PUMPING IRONY: No Noise Is Good Noise

What do you do when when your hearing begins to fail? Clean out your ears and hope for the best.

I spent an enjoyable 90 minutes on Sunday listening to a program of orchestral music by the Greater Twin Cities Youth Symphony (featuring some excellent cello work by the daughter of my pal, The King of Nordeast). They played something from Dvorak and then the full Fifth Symphony of Dimitri Shostakovich. It was quite moving — and very loud — which is probably not good for me.

I’ve been suffering from some hearing loss for the past several years, the product of a common condition called tinnitus. According to some sources, about 20 percent of Americans suffer from this illness, which is typically described as a “ringing in the ears” and is probably the result of subjecting the ears to noises that are too loud for them to handle.

Practically speaking, hearing loss at my age is mostly an annoyance to other people — especially My Lovely Wife — who are regularly subjected to requests to repeat their words so as to convey their true meaning to a guy who may or may not be listening. Which, of course, conveys a certain advantage to a clueless guy who’s trying to figure out what is being communicated. But it can be a real problem when you’re trying to figure out what your boss is saying about some issue that you really ought to be tracking.

The University of Leicester has recently released a study showing that tinnitus is most likely the result of exposure to some loud noises, but I’m not particularly interested in what might be the source of this trouble. If it’s serious noise, I suppose I could trace it to a 1976 concert at the St. Paul Civic Center with Leon Russell and Carlos Santana, or any of several subsequent musical events that employed really large speakers (including a 1987 Tom Waits concert at the Orpheum in downtown Minneapolis, during which MLW, heavy with child, retreated to the lobby, claiming that it would harm the baby). That’s all in the past. Nothing I can do about that now.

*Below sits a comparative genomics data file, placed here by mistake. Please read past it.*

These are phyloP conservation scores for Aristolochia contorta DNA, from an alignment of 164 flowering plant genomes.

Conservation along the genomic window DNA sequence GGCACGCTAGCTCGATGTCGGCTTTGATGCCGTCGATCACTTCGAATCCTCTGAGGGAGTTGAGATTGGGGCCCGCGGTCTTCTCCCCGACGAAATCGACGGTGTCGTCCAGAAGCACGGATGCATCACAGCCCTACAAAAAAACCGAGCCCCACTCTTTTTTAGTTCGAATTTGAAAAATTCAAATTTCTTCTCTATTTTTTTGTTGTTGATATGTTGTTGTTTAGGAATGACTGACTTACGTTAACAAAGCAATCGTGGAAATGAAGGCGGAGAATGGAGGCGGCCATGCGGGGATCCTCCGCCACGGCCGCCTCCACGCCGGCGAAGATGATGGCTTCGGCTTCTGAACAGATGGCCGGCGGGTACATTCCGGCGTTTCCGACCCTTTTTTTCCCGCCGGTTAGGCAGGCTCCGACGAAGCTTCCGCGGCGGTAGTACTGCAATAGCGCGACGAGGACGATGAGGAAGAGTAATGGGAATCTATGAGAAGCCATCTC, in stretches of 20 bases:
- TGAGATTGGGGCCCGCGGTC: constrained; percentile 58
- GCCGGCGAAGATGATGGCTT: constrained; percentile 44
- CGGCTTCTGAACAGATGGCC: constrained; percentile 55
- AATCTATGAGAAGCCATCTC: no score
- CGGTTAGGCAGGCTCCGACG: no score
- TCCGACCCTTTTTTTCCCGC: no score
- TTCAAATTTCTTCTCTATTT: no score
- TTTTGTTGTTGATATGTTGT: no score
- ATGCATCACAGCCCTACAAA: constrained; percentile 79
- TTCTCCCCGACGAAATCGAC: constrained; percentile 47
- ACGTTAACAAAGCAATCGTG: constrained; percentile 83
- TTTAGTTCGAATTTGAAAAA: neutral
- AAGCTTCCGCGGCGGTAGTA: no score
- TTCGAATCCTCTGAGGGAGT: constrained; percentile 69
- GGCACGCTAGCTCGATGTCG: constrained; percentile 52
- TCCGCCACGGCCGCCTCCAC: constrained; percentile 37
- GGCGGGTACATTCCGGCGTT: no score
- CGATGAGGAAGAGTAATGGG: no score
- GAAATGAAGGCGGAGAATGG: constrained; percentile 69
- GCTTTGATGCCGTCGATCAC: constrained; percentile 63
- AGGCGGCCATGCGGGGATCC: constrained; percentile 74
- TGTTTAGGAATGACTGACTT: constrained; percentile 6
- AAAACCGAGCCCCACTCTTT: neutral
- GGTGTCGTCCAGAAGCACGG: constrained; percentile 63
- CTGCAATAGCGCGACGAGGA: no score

Well, that’s not entirely true. Later this week, I’ll show up at my local clinic, where some underpaid nurse will clean my ears out with some mysterious saline solution, and for the next several weeks MLW will not have to tell me when the stove-top timer has signaled that my tea is brewed and I’ll actually hear what my boss wishes I would be worrying about.

Or at least I hope so. It’s a weird thing to realize that you may be dealing with a real disability — that’s what hearing loss is, after all — because you desperately want to assume that you’re normal. You’ve always been normal. At least in this way.  It’s not like you’ve got cancer. But it can drag you down in a similar, albeit less morbid, way.

So you go to the doctor. You hope for some alleviation. And maybe you avoid Shostakovich. And big orchestras. You think about being quiet.

, an Experience Life deputy editor, explores the joys and challenges of aging well.

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